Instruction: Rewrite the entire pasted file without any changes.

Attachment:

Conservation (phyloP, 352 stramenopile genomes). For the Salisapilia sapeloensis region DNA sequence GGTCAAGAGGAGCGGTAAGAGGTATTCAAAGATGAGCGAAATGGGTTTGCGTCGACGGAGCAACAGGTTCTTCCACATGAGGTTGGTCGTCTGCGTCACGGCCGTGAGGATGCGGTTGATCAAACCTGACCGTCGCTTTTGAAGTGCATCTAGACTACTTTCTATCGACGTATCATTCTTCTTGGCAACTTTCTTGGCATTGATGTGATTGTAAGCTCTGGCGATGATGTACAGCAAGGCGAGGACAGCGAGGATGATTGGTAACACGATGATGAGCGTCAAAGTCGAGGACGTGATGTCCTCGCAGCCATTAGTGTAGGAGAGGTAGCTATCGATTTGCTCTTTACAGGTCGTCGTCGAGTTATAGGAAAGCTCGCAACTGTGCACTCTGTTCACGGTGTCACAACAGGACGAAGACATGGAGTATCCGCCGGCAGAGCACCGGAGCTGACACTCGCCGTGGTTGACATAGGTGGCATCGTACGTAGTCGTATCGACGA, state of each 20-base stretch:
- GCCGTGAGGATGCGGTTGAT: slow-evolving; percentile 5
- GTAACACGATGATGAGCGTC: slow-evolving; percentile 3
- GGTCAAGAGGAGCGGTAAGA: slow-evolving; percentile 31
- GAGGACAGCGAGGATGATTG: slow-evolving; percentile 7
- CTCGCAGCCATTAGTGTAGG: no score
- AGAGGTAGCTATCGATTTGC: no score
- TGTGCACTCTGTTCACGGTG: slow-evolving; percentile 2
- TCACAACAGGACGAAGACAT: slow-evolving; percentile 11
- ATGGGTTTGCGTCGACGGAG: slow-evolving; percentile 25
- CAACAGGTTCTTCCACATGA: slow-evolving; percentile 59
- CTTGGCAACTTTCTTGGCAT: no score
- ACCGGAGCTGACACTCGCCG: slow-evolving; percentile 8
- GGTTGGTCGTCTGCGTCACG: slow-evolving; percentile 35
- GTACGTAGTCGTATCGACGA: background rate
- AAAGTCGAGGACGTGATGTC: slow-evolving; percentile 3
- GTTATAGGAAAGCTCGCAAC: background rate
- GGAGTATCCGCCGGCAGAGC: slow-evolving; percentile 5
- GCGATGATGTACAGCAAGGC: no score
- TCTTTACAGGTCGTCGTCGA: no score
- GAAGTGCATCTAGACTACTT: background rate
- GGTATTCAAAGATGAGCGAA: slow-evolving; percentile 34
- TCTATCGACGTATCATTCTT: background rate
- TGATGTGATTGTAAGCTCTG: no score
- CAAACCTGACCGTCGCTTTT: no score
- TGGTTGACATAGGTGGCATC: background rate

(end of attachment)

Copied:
Conservation (phyloP, 352 stramenopile genomes). For the Salisapilia sapeloensis region DNA sequence GGTCAAGAGGAGCGGTAAGAGGTATTCAAAGATGAGCGAAATGGGTTTGCGTCGACGGAGCAACAGGTTCTTCCACATGAGGTTGGTCGTCTGCGTCACGGCCGTGAGGATGCGGTTGATCAAACCTGACCGTCGCTTTTGAAGTGCATCTAGACTACTTTCTATCGACGTATCATTCTTCTTGGCAACTTTCTTGGCATTGATGTGATTGTAAGCTCTGGCGATGATGTACAGCAAGGCGAGGACAGCGAGGATGATTGGTAACACGATGATGAGCGTCAAAGTCGAGGACGTGATGTCCTCGCAGCCATTAGTGTAGGAGAGGTAGCTATCGATTTGCTCTTTACAGGTCGTCGTCGAGTTATAGGAAAGCTCGCAACTGTGCACTCTGTTCACGGTGTCACAACAGGACGAAGACATGGAGTATCCGCCGGCAGAGCACCGGAGCTGACACTCGCCGTGGTTGACATAGGTGGCATCGTACGTAGTCGTATCGACGA, state of each 20-base stretch:
- GCCGTGAGGATGCGGTTGAT: slow-evolving; percentile 5
- GTAACACGATGATGAGCGTC: slow-evolving; percentile 3
- GGTCAAGAGGAGCGGTAAGA: slow-evolving; percentile 31
- GAGGACAGCGAGGATGATTG: slow-evolving; percentile 7
- CTCGCAGCCATTAGTGTAGG: no score
- AGAGGTAGCTATCGATTTGC: no score
- TGTGCACTCTGTTCACGGTG: slow-evolving; percentile 2
- TCACAACAGGACGAAGACAT: slow-evolving; percentile 11
- ATGGGTTTGCGTCGACGGAG: slow-evolving; percentile 25
- CAACAGGTTCTTCCACATGA: slow-evolving; percentile 59
- CTTGGCAACTTTCTTGGCAT: no score
- ACCGGAGCTGACACTCGCCG: slow-evolving; percentile 8
- GGTTGGTCGTCTGCGTCACG: slow-evolving; percentile 35
- GTACGTAGTCGTATCGACGA: background rate
- AAAGTCGAGGACGTGATGTC: slow-evolving; percentile 3
- GTTATAGGAAAGCTCGCAAC: background rate
- GGAGTATCCGCCGGCAGAGC: slow-evolving; percentile 5
- GCGATGATGTACAGCAAGGC: no score
- TCTTTACAGGTCGTCGTCGA: no score
- GAAGTGCATCTAGACTACTT: background rate
- GGTATTCAAAGATGAGCGAA: slow-evolving; percentile 34
- TCTATCGACGTATCATTCTT: background rate
- TGATGTGATTGTAAGCTCTG: no score
- CAAACCTGACCGTCGCTTTT: no score
- TGGTTGACATAGGTGGCATC: background rate